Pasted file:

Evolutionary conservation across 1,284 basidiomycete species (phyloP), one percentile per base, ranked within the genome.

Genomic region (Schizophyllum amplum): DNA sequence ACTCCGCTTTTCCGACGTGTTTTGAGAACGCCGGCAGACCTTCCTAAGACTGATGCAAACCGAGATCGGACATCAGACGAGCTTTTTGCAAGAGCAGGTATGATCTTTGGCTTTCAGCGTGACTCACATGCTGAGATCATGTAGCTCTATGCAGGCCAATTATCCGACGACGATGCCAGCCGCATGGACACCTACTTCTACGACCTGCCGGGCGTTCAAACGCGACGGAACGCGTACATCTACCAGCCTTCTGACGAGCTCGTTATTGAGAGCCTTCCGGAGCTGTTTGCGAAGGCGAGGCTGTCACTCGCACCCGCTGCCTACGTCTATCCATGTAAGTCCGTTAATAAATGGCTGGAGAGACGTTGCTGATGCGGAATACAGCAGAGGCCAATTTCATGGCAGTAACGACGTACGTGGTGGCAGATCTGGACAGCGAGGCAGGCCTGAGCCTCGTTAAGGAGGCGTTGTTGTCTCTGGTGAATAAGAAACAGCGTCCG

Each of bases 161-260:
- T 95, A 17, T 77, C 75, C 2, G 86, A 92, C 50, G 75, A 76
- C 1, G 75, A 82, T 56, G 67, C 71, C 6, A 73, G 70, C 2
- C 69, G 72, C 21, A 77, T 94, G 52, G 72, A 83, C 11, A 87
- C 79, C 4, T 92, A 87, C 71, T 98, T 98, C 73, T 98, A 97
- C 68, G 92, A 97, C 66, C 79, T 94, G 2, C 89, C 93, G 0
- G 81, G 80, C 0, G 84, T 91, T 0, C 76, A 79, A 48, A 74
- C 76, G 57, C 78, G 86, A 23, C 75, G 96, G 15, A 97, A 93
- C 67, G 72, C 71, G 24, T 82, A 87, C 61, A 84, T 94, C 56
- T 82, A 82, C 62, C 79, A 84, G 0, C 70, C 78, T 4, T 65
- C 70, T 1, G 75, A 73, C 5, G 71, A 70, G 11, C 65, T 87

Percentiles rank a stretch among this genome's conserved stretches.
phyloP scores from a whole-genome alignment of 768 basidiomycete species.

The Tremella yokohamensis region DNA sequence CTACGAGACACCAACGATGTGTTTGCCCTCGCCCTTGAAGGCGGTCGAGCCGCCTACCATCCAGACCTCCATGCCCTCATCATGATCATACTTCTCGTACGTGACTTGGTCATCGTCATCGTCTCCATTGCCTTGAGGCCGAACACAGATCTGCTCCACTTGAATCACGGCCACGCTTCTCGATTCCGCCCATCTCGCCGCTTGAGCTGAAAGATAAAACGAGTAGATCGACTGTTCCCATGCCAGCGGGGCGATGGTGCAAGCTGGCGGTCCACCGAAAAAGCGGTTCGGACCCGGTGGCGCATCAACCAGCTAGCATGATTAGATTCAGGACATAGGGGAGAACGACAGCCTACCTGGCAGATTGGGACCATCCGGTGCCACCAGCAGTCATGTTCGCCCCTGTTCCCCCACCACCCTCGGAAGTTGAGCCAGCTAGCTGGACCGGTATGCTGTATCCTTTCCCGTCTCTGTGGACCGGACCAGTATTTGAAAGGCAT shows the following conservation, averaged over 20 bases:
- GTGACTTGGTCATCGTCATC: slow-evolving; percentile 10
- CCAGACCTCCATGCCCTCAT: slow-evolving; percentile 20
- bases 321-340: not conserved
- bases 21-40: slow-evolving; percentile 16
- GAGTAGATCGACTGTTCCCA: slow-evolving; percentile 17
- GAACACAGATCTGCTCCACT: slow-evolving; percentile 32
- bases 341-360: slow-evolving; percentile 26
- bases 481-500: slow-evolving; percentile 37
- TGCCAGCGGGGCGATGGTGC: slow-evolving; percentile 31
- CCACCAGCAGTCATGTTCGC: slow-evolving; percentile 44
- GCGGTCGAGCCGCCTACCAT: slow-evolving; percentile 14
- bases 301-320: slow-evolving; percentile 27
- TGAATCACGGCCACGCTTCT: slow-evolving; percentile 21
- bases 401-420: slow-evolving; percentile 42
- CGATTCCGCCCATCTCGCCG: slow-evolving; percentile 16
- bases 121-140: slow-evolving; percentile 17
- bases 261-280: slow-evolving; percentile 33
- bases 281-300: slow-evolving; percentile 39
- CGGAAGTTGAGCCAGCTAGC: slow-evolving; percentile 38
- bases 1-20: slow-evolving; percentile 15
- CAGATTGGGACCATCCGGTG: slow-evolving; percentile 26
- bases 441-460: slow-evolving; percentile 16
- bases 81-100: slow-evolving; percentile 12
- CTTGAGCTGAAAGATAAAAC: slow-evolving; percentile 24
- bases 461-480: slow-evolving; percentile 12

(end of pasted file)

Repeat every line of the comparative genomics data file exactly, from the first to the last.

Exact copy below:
Evolutionary conservation across 1,284 basidiomycete species (phyloP), one percentile per base, ranked within the genome.

Genomic region (Schizophyllum amplum): DNA sequence ACTCCGCTTTTCCGACGTGTTTTGAGAACGCCGGCAGACCTTCCTAAGACTGATGCAAACCGAGATCGGACATCAGACGAGCTTTTTGCAAGAGCAGGTATGATCTTTGGCTTTCAGCGTGACTCACATGCTGAGATCATGTAGCTCTATGCAGGCCAATTATCCGACGACGATGCCAGCCGCATGGACACCTACTTCTACGACCTGCCGGGCGTTCAAACGCGACGGAACGCGTACATCTACCAGCCTTCTGACGAGCTCGTTATTGAGAGCCTTCCGGAGCTGTTTGCGAAGGCGAGGCTGTCACTCGCACCCGCTGCCTACGTCTATCCATGTAAGTCCGTTAATAAATGGCTGGAGAGACGTTGCTGATGCGGAATACAGCAGAGGCCAATTTCATGGCAGTAACGACGTACGTGGTGGCAGATCTGGACAGCGAGGCAGGCCTGAGCCTCGTTAAGGAGGCGTTGTTGTCTCTGGTGAATAAGAAACAGCGTCCG

Each of bases 161-260:
- T 95, A 17, T 77, C 75, C 2, G 86, A 92, C 50, G 75, A 76
- C 1, G 75, A 82, T 56, G 67, C 71, C 6, A 73, G 70, C 2
- C 69, G 72, C 21, A 77, T 94, G 52, G 72, A 83, C 11, A 87
- C 79, C 4, T 92, A 87, C 71, T 98, T 98, C 73, T 98, A 97
- C 68, G 92, A 97, C 66, C 79, T 94, G 2, C 89, C 93, G 0
- G 81, G 80, C 0, G 84, T 91, T 0, C 76, A 79, A 48, A 74
- C 76, G 57, C 78, G 86, A 23, C 75, G 96, G 15, A 97, A 93
- C 67, G 72, C 71, G 24, T 82, A 87, C 61, A 84, T 94, C 56
- T 82, A 82, C 62, C 79, A 84, G 0, C 70, C 78, T 4, T 65
- C 70, T 1, G 75, A 73, C 5, G 71, A 70, G 11, C 65, T 87

Percentiles rank a stretch among this genome's conserved stretches.
phyloP scores from a whole-genome alignment of 768 basidiomycete species.

The Tremella yokohamensis region DNA sequence CTACGAGACACCAACGATGTGTTTGCCCTCGCCCTTGAAGGCGGTCGAGCCGCCTACCATCCAGACCTCCATGCCCTCATCATGATCATACTTCTCGTACGTGACTTGGTCATCGTCATCGTCTCCATTGCCTTGAGGCCGAACACAGATCTGCTCCACTTGAATCACGGCCACGCTTCTCGATTCCGCCCATCTCGCCGCTTGAGCTGAAAGATAAAACGAGTAGATCGACTGTTCCCATGCCAGCGGGGCGATGGTGCAAGCTGGCGGTCCACCGAAAAAGCGGTTCGGACCCGGTGGCGCATCAACCAGCTAGCATGATTAGATTCAGGACATAGGGGAGAACGACAGCCTACCTGGCAGATTGGGACCATCCGGTGCCACCAGCAGTCATGTTCGCCCCTGTTCCCCCACCACCCTCGGAAGTTGAGCCAGCTAGCTGGACCGGTATGCTGTATCCTTTCCCGTCTCTGTGGACCGGACCAGTATTTGAAAGGCAT shows the following conservation, averaged over 20 bases:
- GTGACTTGGTCATCGTCATC: slow-evolving; percentile 10
- CCAGACCTCCATGCCCTCAT: slow-evolving; percentile 20
- bases 321-340: not conserved
- bases 21-40: slow-evolving; percentile 16
- GAGTAGATCGACTGTTCCCA: slow-evolving; percentile 17
- GAACACAGATCTGCTCCACT: slow-evolving; percentile 32
- bases 341-360: slow-evolving; percentile 26
- bases 481-500: slow-evolving; percentile 37
- TGCCAGCGGGGCGATGGTGC: slow-evolving; percentile 31
- CCACCAGCAGTCATGTTCGC: slow-evolving; percentile 44
- GCGGTCGAGCCGCCTACCAT: slow-evolving; percentile 14
- bases 301-320: slow-evolving; percentile 27
- TGAATCACGGCCACGCTTCT: slow-evolving; percentile 21
- bases 401-420: slow-evolving; percentile 42
- CGATTCCGCCCATCTCGCCG: slow-evolving; percentile 16
- bases 121-140: slow-evolving; percentile 17
- bases 261-280: slow-evolving; percentile 33
- bases 281-300: slow-evolving; percentile 39
- CGGAAGTTGAGCCAGCTAGC: slow-evolving; percentile 38
- bases 1-20: slow-evolving; percentile 15
- CAGATTGGGACCATCCGGTG: slow-evolving; percentile 26
- bases 441-460: slow-evolving; percentile 16
- bases 81-100: slow-evolving; percentile 12
- CTTGAGCTGAAAGATAAAAC: slow-evolving; percentile 24
- bases 461-480: slow-evolving; percentile 12